“The Witch of Tarup” by Claire Humphrey. This is both interesting and not particularly exciting. Lots of neat ideas and characters, but less a plot than a sequence of events.


“Marigolds” by L. S. Johnson. Excellent story. One of the best in the anthology. If asked, I’d claim to be done with stories about brothels, but apparently that would be a lie. But I have a soft spot for blood magic.


“Diyu” by Robert William Iveniuk. This did not take the turn I expected, but the one I really wanted.


“Collected Likenesses” by James Hatley. Strong story, interesting characters, and a bit of a gut punch. Bittersweet and perfect.


“Angela and the Scar” by Michael Janairo. I’d like to read this one to my niece – or I would have if she weren’t now too old for bedtime stories. This is a lovely little story about a powerless girl granted a chance to change one battle’s fate.


“The Colts” by Benjamin Parzybak. I don’t know what I can say about this one that isn’t a massive spoiler. I’d really like to know what these three get up to next.


“Nine” by Kimba Jones. An excellent story all around. Can we call this one a fairy tale?


“The Heart and the Feathers” by Christina Lynch. I think I found the idea more interesting than the execution. 


“A Score of Roses” by Troy L. Wiggins. Not my cup of tea. No complaints, just not for me.


“Neither Witch Nor Fairy” by Nghi Vo. A young man feels he’s different and fears he’s a changeling. Lovely execution. So rich a world, so powerful a conclusion in so few words.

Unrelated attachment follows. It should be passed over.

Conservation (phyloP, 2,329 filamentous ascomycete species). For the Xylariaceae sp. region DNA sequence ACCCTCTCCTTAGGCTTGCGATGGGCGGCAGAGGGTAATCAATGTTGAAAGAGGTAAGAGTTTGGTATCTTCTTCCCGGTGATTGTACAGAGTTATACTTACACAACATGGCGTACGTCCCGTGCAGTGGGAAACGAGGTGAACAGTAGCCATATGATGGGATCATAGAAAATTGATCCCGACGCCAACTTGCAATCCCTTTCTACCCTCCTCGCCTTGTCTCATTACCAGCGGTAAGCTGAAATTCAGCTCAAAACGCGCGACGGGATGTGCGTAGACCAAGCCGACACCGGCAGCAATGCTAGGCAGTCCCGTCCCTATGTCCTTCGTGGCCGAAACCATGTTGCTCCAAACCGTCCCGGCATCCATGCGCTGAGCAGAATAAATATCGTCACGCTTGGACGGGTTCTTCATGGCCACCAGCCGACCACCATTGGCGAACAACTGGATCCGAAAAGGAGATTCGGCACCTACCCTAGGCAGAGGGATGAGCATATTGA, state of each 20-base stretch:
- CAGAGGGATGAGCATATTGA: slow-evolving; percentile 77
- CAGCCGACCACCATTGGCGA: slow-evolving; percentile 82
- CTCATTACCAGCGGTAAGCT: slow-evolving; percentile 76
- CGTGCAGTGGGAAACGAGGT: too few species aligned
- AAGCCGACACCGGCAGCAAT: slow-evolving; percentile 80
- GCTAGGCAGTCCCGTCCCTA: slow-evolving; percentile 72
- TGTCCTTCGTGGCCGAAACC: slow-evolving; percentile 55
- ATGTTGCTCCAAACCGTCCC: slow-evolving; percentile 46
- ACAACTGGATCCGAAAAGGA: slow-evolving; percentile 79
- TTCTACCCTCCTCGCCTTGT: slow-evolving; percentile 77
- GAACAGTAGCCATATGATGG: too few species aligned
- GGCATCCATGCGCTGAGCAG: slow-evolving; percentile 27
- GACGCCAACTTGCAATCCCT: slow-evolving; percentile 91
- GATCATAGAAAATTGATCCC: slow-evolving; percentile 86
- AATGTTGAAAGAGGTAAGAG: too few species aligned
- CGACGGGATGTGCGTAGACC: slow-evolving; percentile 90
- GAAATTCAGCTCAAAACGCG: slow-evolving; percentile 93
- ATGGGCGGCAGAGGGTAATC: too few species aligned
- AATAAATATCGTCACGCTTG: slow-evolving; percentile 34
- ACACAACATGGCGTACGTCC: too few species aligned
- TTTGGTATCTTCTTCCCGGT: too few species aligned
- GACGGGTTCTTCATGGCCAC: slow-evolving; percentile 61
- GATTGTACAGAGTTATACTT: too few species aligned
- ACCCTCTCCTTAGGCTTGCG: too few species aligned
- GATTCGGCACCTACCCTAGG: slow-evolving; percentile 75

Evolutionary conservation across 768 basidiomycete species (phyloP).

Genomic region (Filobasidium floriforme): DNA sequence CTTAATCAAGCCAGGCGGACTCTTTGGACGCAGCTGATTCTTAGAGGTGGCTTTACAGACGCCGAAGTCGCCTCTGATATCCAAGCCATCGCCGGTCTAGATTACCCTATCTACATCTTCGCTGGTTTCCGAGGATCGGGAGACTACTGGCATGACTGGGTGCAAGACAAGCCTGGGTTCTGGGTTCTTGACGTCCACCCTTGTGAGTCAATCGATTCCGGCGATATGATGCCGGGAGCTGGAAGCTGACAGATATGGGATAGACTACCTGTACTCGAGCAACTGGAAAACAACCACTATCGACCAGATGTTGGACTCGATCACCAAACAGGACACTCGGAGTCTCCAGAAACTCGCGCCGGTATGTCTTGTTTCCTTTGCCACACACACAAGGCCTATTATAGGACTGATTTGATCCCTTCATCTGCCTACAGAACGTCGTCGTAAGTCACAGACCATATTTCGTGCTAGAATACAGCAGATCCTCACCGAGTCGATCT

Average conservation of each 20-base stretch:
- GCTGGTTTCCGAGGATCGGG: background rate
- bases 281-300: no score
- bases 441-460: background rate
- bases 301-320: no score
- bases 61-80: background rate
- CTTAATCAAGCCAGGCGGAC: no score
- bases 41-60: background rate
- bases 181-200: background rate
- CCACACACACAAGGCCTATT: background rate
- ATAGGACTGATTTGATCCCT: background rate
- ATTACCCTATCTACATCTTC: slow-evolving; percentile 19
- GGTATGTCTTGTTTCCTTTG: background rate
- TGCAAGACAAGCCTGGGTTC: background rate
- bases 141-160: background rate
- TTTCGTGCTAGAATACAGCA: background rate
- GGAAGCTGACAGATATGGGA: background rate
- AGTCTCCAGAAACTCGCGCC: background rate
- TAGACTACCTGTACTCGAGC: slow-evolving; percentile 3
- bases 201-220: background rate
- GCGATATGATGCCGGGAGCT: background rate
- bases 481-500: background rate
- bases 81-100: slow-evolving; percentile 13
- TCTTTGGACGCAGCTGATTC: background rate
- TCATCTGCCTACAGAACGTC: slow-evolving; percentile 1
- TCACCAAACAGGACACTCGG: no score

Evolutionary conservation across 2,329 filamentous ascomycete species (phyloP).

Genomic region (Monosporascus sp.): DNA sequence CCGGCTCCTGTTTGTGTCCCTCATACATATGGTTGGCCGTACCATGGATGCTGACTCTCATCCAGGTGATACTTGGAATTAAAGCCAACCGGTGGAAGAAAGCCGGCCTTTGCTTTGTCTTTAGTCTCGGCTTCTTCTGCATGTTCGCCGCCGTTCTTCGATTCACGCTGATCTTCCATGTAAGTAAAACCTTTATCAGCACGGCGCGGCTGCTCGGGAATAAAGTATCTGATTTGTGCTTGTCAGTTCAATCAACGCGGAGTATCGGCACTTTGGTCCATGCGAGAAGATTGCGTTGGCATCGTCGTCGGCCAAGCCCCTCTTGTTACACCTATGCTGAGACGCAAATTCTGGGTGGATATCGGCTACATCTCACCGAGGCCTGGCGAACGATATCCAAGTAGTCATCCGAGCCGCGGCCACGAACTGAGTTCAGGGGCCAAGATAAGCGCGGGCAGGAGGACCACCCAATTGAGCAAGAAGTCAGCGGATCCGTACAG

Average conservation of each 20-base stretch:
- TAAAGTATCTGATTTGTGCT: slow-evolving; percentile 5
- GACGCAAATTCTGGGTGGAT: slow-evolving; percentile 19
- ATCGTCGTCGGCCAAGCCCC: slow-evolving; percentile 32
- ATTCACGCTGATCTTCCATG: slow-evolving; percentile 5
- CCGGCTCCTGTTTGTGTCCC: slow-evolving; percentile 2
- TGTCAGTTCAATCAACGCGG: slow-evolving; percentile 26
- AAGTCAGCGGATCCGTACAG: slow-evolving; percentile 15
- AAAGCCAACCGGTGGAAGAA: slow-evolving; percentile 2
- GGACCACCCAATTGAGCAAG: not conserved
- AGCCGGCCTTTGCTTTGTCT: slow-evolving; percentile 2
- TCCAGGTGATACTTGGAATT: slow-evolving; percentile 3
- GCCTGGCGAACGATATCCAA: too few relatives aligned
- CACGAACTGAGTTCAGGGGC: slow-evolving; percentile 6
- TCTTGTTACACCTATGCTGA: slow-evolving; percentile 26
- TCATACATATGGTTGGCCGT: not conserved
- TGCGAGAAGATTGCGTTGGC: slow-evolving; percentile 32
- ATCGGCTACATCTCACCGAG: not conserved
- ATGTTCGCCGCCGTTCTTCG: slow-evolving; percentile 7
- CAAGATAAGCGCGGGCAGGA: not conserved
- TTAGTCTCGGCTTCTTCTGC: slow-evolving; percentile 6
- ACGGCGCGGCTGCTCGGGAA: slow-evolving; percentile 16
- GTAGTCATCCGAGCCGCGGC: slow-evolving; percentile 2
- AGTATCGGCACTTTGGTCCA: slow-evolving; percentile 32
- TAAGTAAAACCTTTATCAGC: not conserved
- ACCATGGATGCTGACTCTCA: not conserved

“A Deeper Echo” by David Jon Fuller. This felt like the opening for a really interesting novel, but wasn’t quite satisfying as a short story. Shape shifting Native American tries to bring his family back together is far larger a concept that I’d love to see explored.


“Knotting Grass, Holding Ring” by Ken Liu. Lovely, as expected. And sad, as expected. The predictability of each scene is irrelevant as each is so gorgeously executed.


“Jooni” by Kemba Banton. Very sad, and very fulfilling.


“There Will Be One Vacant Chair” by Sarah Pinsker. This feels more like a chapter in a longer story. Or maybe I need to think that so I can see the narrator as having some value beyond recording the life of a man.


“It’s War” by Nnedi Okorafor. Yes, it is, but that’s backdrop to this lovely character piece. I don’t know that I got much out of this besides a desire to pick up her next novel.


“Find Me Unafraid” by Shanae Brown. An interesting and wonderful tale. I liked this quite a bit, and will look for more from this author.


“A Wedding in Hungry Days” by Nicolette Barischoff. Also quite interesting. The paper discussed here was something that came up when we were in Hong Kong, visiting a friend’s father’s remains. I’d be interested in other narratives on this topic.


“Medu” by Lisa Bolekaja. Adventure and danger in the old west. I’m not a huge fan of westerns in general, but this is quite good.


“Lone Woman” by Victor LaValle. Very interesting, but a little slow for my tastes.


“The Dance of the White Demons” by Sabrina Vourvoulias. Again, this doesn’t feel like a complete story. This feels like the backstory of a powerful character in a super interesting UF.


The next volume of Long Hidden has been announced, and it will feature exclusively stories about children. I’m already excited.